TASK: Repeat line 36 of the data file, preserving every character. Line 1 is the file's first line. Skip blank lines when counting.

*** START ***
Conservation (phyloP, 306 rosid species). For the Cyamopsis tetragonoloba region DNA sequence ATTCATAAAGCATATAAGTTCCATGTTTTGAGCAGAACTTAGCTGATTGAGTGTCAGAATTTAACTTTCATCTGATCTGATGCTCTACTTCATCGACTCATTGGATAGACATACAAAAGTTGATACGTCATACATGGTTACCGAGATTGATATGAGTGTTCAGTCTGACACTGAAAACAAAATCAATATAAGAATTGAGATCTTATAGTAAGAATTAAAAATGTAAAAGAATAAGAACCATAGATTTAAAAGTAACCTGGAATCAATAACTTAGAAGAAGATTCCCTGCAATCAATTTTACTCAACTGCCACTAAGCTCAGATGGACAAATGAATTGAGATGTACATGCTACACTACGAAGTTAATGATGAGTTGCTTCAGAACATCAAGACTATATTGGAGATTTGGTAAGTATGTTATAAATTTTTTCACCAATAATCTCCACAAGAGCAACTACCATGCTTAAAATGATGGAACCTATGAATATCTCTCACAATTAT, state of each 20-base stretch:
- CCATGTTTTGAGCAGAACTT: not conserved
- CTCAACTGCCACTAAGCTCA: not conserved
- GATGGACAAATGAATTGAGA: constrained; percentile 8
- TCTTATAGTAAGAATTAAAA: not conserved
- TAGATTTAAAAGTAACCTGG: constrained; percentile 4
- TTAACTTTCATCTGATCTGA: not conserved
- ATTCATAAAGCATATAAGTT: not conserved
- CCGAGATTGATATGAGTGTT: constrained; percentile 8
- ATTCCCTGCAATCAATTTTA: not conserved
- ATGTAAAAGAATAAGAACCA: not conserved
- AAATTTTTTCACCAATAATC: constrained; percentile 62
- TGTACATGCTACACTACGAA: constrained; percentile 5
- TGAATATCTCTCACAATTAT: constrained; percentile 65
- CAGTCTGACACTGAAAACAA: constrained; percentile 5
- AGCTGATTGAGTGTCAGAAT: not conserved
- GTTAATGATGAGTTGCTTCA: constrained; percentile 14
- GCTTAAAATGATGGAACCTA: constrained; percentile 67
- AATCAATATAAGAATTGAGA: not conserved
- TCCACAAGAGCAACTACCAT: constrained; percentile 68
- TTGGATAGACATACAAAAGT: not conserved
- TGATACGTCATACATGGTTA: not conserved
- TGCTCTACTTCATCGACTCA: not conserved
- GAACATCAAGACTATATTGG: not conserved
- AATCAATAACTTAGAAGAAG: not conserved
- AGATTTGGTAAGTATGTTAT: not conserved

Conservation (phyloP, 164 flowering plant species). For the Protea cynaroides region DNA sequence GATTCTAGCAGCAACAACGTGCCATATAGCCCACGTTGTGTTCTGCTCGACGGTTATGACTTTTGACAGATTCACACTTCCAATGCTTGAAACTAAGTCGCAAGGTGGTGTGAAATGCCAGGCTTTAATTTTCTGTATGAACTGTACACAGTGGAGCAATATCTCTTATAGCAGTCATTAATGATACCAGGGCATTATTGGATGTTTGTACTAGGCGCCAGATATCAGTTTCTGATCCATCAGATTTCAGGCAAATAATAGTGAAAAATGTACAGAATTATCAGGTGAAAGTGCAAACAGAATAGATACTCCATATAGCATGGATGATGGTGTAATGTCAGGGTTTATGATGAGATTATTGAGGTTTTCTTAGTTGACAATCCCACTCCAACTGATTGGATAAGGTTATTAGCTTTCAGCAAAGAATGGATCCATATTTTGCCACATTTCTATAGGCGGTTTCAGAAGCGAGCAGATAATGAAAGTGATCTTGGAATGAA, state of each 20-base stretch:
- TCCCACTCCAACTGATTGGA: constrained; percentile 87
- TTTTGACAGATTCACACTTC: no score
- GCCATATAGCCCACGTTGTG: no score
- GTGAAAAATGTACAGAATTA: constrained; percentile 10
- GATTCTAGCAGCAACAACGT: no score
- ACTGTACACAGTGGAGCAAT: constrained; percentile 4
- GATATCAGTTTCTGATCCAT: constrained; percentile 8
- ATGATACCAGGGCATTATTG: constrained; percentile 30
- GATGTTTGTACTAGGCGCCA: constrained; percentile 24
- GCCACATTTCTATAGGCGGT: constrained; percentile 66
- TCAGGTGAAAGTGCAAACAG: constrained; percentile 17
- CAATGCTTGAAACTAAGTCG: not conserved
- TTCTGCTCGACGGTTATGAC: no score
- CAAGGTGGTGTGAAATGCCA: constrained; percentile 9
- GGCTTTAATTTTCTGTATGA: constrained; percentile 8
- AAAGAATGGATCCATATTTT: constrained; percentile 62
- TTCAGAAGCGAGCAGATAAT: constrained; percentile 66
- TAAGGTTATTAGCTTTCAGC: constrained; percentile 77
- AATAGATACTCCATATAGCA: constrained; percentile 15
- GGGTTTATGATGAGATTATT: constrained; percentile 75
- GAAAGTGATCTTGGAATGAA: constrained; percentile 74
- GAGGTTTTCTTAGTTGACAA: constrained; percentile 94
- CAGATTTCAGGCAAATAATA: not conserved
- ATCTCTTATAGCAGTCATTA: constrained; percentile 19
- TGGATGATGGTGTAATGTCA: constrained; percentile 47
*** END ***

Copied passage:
- GATGTTTGTACTAGGCGCCA: constrained; percentile 24